Wednesday , 11 December 2019
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LETTERS TO THE EDITOR

Goa’s Killer Roads

How is it that the authorities in the state are propelled into action only after a major accident! It is as if they are waiting for a disaster to strike before swinging into action. The mishap at the Chimbel junction along the Ribander-Old Goa bypass road once again comes into sharp focus for the inordinate delay shown by the traffic enforcement agencies and the public works department in taking precautionary measures to prevent accidents from happening at the spot despite the apprehensions locals have been consistently raising over the grave risk posed to lives at this junction. In fact this has been the story all over the state! With the authorities showing a marked reluctance to take measures to eliminate the risks at the accident-prone areas, the issue of road safety and the movement of vehicles at these ‘death traps’ lacks serious consideration. Although traffic regulation should be a routine matter, Goa’s killer roads seemingly account for more deaths in the state than any other single cause! Yet, deployment of traffic personnel at important crossroads has never featured as a priority for the department. While it is so easy to attribute bad road engineering for the recent spate of accidents, the road-users too have made an equal contribution. Rash and negligent driving for instance! Over-speeding as an apparent exhibition of one’s masochism is known to cause enough problems for other commuters on the roads. Yet there is always a tendency to overlook these reckless manners as an inevitable part of daily travel. While sensible driving has never been our forte, it is the fondness for ‘improvising’ one’s techniques on the roads so as to cause discomfort to the others which needs to come in for sharp criticism. Traffic enforcement and awareness on road safety may have facilitated an increase in compliance of traffic rules, but have they helped motorists to become more circumspect and disciplined on the roads! The growing number of accidents and the impudence on the roads clearly reflect the worsening traffic scenario. While a collective failure of all concerned government departments would be blamed for the accident at Chimbel junction, how has it addressed the issue of road safety! It can only be achieved if various traffic enforcing agencies and the road-users come together to deal with the problems.  

PACHU MENON, MARGAO

Danger Of Bird-hit

It was by providence that the MiG -29K fighter jet which crashed on the Verna plateau shortly after take-off on a routine training mission did not come down at the crowded Verna Industrial Estate which could have led to a major disaster. The efforts of the pilots who ejected to safety needs to be highly appreciated for veering the jet away from the crowded industrial estate to a vacant space. Be that as it may, if the crash was as a result of an encounter with a flock of birds then it is a matter of grave concern. It raises a pertinent question. How safe is the air space around the Dabolim Airport? Several domestic and international flights arrive and departure from the Goa International Airport. A bird hit could spell disaster both for the passengers and people on the ground. Obviously it is the garbage strewn all over the place which attracts the birds in the air-space around the airport. If steps are not taken by the authorities to clear the area around the airport from the garbage there could be (God forbid) a major tragedy.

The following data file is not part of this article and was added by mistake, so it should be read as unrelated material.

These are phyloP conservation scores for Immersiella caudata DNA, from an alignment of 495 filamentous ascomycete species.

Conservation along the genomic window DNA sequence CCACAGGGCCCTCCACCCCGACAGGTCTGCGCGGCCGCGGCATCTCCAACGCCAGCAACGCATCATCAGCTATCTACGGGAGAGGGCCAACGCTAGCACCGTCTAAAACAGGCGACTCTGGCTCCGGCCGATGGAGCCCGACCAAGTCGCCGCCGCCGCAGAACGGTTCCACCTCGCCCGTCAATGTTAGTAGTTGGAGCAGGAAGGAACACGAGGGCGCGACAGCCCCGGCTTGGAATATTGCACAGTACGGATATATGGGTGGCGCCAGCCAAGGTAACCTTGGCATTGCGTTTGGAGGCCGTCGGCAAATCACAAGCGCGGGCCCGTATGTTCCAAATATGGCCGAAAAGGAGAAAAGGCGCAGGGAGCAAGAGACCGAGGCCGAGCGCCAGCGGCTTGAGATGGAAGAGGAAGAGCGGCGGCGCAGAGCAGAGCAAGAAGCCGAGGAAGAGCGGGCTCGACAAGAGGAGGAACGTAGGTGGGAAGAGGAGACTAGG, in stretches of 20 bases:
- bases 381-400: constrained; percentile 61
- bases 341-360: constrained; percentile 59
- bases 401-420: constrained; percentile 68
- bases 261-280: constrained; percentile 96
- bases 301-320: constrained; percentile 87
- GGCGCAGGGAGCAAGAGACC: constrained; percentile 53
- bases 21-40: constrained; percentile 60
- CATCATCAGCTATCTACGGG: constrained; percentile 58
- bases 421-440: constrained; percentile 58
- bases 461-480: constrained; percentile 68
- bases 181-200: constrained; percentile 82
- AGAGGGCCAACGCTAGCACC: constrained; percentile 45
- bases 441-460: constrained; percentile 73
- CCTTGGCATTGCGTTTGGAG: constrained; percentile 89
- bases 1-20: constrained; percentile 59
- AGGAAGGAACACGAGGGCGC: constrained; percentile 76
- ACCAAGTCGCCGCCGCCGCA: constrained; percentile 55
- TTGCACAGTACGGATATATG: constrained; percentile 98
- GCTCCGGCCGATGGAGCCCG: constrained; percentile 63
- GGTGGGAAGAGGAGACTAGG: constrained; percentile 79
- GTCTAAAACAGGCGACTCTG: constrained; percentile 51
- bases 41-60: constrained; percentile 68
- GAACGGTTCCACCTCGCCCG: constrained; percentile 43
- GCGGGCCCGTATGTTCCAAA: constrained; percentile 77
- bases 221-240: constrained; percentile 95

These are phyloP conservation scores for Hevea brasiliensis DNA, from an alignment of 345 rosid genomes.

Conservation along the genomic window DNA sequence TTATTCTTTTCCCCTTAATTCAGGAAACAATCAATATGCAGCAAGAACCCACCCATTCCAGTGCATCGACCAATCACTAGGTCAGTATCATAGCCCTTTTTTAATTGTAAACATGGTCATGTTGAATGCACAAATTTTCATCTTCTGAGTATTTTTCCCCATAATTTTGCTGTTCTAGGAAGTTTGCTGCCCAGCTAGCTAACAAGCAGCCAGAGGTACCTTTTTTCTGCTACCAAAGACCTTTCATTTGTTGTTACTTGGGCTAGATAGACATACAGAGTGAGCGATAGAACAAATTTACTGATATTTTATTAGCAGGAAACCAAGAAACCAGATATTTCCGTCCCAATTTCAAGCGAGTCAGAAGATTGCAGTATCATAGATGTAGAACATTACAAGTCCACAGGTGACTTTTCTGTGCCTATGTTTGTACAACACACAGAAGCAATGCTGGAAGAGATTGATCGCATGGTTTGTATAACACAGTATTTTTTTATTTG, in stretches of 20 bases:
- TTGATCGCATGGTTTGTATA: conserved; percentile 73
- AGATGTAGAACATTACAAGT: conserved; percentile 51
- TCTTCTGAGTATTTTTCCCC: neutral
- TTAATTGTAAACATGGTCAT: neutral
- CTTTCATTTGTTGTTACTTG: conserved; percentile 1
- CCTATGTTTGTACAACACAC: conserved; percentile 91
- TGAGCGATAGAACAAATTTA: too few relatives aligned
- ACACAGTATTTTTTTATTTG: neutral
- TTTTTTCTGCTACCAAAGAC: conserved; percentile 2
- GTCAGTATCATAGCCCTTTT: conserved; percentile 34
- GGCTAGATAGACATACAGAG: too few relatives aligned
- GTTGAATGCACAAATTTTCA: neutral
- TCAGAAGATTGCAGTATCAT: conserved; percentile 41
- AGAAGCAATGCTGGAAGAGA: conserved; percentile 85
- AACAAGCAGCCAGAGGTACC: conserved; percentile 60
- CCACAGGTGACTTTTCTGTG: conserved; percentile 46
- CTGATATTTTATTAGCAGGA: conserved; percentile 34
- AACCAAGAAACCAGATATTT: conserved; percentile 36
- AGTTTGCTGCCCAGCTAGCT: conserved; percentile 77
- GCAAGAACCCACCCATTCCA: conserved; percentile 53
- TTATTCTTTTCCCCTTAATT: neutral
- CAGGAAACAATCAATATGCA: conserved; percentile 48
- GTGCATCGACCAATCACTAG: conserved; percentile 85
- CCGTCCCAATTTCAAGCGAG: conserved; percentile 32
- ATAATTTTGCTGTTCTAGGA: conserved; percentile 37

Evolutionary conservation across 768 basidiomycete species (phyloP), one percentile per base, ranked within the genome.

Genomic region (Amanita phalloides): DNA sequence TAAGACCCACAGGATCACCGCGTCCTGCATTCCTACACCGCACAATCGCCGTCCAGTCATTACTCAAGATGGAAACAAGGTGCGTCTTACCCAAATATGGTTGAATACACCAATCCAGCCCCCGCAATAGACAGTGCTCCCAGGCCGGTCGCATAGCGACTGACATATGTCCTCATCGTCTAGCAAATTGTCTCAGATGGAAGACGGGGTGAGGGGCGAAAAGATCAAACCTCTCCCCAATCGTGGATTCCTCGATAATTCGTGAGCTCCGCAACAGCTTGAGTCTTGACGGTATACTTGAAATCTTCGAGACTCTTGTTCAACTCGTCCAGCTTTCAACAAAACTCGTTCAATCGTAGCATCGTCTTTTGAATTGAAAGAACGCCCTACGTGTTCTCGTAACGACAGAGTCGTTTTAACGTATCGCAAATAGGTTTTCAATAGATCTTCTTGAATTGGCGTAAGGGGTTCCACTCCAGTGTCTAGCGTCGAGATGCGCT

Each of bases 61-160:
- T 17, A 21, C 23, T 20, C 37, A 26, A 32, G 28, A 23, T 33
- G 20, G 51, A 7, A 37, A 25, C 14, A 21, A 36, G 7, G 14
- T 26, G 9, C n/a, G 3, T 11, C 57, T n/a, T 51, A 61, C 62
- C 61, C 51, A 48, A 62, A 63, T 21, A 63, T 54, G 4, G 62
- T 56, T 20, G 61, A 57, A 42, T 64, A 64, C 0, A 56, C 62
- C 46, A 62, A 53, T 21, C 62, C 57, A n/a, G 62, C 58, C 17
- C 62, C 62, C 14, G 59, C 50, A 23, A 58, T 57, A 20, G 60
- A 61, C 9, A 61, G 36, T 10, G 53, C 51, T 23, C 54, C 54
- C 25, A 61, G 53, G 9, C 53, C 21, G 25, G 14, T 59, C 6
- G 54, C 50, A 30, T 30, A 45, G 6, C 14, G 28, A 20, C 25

ADELMO FERNANDES, VASCO

Mishap At Chimbel

The ghastly accident at the Chimbel junction last week, wherein a tanker whose brakes failed, rammed against seven vehicles causing the death of a young man apart from injuring others and causing immense damage to the vehicles has sent shock waves around. We have often driven along this stretch and the road from Old Goa as it approaches this junction slopes down and also becomes narrow causing hurdles in driving. Till the flyover is completed people will have to bear this problem and be extra cautious by following the traffic rules diligently and by avoiding speeding excessively. However in the instant case the cause was the failure of brakes of the tanker due to which the driver lost control resulting in the havoc. The matter should be viewed seriously by the RTO for so many people had to pay the price for no fault of theirs. Brake failure of heavy vehicles like tankers, trucks and buses is not uncommon and in the past we have witnessed fatal accidents due to such causes. There should be an emergency brake working all the time but quite often irregular maintenance of vehicles due to man’s apathy results in unforeseen agony on the roads. That said it is worth pondering over the huge loss of lives encountered on the roads due to various reckless errors committed by the drivers and riders alike. As revealed by the Ministry of Road Transport and Highways wrong side driving has claimed 24 lives every day during 2018. This is a terrible but avoidable tragedy as all that is expected of the vehicle user is to be cautious and follow the road discipline meticulously. While driving on the roads we have observed how people freely defy the rules with total impunity. Can such lawbreakers seek any redemption? Yet when the traffic fines were steeply raised recently, to rein in the traffic violators, there was such a hue and cry from all quarters to reduce the penalties and so many states including our own Goa took pride in ruthlessly reducing the fines. The argument raised was that the authorities should first take action to improve the roadways. We do concur with this view but at the same time the traffic offenders should be fined sternly to set a deterrent.

MICHAEL VAZ, MERCES

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